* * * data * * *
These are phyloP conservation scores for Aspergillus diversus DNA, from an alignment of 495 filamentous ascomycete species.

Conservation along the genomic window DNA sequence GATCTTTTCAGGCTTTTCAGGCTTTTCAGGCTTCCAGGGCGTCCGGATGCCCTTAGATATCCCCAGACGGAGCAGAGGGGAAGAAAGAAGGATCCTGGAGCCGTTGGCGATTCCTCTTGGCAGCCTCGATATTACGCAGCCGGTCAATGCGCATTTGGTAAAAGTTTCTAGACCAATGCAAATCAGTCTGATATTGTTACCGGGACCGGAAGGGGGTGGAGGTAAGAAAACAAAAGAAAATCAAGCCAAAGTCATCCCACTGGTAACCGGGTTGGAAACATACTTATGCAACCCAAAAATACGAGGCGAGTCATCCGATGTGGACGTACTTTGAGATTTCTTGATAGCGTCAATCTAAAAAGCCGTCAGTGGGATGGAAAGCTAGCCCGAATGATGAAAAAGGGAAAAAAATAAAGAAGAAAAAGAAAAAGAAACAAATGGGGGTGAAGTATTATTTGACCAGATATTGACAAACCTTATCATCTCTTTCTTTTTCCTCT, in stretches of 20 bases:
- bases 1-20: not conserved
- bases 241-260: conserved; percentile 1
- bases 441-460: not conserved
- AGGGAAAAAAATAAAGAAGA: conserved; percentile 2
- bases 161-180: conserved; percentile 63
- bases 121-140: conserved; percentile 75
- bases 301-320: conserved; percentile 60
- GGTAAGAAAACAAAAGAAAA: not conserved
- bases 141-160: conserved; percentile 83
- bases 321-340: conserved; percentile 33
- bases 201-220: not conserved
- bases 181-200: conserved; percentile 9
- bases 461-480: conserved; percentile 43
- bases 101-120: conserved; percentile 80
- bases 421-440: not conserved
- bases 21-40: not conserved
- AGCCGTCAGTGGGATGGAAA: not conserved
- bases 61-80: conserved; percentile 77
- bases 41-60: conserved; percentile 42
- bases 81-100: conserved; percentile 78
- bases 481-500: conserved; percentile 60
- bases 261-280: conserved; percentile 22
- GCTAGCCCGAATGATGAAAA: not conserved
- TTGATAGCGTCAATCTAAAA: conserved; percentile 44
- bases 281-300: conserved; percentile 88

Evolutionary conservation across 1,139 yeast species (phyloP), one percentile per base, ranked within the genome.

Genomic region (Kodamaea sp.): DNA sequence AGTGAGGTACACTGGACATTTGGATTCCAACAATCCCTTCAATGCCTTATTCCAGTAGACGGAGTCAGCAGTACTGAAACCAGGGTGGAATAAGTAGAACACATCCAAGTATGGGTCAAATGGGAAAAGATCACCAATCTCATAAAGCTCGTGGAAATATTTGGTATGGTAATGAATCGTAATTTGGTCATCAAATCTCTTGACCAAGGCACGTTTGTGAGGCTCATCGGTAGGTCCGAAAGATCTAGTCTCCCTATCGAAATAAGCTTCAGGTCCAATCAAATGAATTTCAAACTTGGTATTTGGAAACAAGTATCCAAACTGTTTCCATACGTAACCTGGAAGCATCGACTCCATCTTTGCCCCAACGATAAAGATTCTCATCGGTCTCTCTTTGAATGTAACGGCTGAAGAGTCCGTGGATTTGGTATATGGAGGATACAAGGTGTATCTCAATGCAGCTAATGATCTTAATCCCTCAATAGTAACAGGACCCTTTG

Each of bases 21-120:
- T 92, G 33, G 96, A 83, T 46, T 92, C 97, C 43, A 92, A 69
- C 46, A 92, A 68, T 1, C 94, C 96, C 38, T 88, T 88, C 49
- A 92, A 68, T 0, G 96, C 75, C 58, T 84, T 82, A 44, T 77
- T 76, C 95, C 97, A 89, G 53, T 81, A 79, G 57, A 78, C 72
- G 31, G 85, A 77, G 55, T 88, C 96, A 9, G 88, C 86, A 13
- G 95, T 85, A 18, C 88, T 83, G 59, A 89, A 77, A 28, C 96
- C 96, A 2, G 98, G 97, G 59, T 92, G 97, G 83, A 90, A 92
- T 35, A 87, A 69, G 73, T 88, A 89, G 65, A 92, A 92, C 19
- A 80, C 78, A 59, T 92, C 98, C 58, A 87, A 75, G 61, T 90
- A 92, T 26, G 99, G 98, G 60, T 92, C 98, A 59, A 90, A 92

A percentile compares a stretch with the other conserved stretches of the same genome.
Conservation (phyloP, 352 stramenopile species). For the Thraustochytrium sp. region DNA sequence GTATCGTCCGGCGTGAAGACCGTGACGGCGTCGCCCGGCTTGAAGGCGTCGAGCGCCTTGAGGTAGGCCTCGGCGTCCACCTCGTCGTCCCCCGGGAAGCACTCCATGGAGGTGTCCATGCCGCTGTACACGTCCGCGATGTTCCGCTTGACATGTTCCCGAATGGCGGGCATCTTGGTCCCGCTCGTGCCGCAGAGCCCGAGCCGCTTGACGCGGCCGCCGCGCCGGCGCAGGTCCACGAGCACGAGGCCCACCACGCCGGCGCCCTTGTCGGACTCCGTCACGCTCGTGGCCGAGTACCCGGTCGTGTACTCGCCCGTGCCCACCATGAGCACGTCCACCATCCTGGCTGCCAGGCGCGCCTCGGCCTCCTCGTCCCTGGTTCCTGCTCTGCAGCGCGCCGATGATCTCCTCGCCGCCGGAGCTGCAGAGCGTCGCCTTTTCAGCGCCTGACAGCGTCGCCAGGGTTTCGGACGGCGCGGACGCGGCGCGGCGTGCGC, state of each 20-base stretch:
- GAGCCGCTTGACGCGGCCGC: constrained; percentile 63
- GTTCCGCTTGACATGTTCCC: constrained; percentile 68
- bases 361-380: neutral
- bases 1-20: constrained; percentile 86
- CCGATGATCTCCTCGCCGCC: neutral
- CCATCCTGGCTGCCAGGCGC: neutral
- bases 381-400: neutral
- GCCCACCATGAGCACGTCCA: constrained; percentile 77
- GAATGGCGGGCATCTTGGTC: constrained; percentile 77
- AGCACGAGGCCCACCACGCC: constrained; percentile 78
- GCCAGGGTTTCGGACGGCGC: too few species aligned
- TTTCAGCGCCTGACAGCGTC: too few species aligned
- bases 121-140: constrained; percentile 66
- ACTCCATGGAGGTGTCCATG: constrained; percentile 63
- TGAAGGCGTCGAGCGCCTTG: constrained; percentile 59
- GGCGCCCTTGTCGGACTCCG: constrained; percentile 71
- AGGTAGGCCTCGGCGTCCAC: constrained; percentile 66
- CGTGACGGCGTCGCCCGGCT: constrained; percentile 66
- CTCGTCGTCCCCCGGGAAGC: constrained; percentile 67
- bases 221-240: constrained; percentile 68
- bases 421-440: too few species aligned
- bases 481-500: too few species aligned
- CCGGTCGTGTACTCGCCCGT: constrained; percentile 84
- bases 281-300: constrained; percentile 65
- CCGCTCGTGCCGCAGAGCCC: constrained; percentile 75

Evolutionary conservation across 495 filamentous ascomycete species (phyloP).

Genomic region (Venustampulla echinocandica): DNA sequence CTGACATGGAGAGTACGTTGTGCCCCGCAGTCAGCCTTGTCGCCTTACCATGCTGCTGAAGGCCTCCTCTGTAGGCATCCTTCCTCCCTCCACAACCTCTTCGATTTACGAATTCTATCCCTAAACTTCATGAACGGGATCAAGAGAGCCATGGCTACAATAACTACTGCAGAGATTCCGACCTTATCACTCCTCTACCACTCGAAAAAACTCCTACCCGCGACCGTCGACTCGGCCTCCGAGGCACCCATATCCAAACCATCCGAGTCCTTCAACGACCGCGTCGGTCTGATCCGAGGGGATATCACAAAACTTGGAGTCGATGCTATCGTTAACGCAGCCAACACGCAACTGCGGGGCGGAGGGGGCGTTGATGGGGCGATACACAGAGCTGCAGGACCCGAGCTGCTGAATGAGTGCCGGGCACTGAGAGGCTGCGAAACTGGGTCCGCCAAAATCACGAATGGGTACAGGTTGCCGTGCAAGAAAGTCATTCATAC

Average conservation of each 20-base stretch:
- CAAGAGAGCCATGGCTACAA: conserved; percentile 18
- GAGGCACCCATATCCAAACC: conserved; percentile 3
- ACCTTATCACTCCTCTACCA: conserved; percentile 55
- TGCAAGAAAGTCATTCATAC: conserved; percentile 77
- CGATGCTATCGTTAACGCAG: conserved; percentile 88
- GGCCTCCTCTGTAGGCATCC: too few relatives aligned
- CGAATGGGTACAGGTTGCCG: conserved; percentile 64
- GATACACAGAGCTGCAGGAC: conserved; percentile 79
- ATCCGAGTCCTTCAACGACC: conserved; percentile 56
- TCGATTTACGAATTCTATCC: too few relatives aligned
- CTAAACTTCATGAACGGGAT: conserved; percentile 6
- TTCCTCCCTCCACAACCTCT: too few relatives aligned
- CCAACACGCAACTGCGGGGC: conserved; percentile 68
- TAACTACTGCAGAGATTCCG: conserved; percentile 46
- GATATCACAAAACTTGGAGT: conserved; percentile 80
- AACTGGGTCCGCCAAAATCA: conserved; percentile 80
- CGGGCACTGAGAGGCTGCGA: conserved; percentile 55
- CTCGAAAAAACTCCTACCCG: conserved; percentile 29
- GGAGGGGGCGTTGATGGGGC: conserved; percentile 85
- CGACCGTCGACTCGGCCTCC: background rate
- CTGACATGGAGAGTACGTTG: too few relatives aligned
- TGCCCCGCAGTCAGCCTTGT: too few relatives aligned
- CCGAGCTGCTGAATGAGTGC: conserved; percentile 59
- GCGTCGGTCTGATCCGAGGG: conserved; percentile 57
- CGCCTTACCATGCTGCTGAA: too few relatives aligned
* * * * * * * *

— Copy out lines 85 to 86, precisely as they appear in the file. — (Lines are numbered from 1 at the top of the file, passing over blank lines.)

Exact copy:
- GATATCACAAAACTTGGAGT: conserved; percentile 80
- AACTGGGTCCGCCAAAATCA: conserved; percentile 80